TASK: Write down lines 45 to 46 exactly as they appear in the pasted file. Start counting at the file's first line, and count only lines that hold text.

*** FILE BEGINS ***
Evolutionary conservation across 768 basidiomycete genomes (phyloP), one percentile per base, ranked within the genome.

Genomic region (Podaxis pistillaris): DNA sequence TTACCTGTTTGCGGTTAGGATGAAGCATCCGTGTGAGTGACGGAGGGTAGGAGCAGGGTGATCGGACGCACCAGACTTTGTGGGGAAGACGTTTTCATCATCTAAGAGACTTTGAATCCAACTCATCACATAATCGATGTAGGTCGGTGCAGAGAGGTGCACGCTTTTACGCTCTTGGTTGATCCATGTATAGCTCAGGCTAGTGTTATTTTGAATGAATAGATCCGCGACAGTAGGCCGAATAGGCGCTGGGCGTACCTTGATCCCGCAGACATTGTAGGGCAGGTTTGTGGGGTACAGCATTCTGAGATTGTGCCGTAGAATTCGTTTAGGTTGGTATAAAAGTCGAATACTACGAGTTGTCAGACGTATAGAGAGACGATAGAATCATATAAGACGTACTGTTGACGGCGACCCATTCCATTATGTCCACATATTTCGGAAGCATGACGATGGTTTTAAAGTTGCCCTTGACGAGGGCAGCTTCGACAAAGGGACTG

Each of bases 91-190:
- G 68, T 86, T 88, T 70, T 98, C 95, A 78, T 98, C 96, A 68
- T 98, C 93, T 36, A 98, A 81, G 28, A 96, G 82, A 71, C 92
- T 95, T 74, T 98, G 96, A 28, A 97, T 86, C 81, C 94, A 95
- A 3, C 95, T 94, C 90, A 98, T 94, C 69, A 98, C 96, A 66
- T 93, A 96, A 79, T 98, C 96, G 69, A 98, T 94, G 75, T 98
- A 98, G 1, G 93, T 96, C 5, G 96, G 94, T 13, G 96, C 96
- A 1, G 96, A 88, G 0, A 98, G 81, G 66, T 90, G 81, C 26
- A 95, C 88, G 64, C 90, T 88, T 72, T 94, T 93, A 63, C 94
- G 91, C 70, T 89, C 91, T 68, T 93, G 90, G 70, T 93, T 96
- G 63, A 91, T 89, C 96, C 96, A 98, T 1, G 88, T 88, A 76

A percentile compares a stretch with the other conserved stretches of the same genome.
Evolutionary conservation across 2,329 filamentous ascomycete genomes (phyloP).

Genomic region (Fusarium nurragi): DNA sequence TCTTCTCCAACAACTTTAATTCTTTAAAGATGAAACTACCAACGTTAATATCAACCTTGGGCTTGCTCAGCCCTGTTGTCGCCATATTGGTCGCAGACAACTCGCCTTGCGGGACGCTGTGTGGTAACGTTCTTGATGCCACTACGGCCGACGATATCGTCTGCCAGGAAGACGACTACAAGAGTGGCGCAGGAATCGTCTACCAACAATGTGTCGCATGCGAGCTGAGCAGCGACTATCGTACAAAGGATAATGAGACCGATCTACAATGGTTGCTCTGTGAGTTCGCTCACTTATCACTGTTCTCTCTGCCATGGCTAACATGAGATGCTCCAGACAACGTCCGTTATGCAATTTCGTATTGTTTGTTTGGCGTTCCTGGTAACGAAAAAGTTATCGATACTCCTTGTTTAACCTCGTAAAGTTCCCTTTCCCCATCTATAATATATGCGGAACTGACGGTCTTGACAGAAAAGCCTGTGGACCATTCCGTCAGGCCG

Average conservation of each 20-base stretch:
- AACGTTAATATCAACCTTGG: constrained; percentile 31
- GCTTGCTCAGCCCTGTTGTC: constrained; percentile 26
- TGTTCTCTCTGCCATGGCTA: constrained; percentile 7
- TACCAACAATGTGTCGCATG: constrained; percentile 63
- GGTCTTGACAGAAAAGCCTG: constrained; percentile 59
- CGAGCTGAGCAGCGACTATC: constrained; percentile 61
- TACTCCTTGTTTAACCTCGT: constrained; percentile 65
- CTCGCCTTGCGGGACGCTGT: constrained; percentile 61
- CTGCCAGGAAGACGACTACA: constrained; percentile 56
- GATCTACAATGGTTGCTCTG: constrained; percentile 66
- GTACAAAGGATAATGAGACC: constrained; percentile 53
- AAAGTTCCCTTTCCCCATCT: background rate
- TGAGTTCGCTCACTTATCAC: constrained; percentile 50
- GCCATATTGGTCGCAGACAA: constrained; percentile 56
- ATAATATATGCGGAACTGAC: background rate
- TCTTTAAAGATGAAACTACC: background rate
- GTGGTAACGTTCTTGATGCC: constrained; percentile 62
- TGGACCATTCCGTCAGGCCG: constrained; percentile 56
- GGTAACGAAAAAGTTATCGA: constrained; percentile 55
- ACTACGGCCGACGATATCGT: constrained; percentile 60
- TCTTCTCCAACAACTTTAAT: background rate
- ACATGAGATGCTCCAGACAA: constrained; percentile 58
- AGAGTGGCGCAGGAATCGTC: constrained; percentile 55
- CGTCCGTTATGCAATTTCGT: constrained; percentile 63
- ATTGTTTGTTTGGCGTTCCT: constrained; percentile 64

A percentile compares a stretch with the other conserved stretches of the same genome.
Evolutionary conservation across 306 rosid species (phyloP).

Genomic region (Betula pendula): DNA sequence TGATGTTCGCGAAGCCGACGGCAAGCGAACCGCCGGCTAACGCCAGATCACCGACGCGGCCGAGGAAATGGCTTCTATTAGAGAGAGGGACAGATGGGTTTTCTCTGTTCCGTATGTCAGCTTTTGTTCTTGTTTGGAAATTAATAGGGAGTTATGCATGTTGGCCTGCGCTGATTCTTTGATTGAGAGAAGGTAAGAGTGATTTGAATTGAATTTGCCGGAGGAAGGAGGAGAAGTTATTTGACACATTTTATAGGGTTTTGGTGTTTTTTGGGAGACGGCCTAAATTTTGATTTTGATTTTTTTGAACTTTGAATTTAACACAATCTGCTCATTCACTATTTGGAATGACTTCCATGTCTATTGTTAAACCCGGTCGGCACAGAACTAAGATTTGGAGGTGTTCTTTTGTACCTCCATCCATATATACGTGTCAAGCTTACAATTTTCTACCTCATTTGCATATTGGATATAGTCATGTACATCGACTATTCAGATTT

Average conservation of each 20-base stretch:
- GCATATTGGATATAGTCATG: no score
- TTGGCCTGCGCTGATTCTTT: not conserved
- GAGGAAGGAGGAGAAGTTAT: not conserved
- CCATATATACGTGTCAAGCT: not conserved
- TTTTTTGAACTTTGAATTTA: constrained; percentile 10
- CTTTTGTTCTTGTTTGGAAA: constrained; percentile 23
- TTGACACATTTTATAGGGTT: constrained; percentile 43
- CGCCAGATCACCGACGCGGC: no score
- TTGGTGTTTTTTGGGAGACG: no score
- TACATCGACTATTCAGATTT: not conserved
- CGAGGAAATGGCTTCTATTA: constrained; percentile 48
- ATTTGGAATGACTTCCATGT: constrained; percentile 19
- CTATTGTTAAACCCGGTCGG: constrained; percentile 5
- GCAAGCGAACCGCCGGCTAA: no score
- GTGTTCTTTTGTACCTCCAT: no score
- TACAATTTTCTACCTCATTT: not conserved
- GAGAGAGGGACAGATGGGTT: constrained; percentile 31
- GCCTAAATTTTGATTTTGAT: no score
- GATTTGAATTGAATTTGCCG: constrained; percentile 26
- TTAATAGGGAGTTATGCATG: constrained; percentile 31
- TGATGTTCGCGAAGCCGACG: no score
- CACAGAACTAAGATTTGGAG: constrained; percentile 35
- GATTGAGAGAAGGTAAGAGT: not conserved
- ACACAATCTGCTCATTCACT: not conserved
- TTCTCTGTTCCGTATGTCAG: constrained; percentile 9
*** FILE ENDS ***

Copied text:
Genomic region (Betula pendula): DNA sequence TGATGTTCGCGAAGCCGACGGCAAGCGAACCGCCGGCTAACGCCAGATCACCGACGCGGCCGAGGAAATGGCTTCTATTAGAGAGAGGGACAGATGGGTTTTCTCTGTTCCGTATGTCAGCTTTTGTTCTTGTTTGGAAATTAATAGGGAGTTATGCATGTTGGCCTGCGCTGATTCTTTGATTGAGAGAAGGTAAGAGTGATTTGAATTGAATTTGCCGGAGGAAGGAGGAGAAGTTATTTGACACATTTTATAGGGTTTTGGTGTTTTTTGGGAGACGGCCTAAATTTTGATTTTGATTTTTTTGAACTTTGAATTTAACACAATCTGCTCATTCACTATTTGGAATGACTTCCATGTCTATTGTTAAACCCGGTCGGCACAGAACTAAGATTTGGAGGTGTTCTTTTGTACCTCCATCCATATATACGTGTCAAGCTTACAATTTTCTACCTCATTTGCATATTGGATATAGTCATGTACATCGACTATTCAGATTT

Average conservation of each 20-base stretch: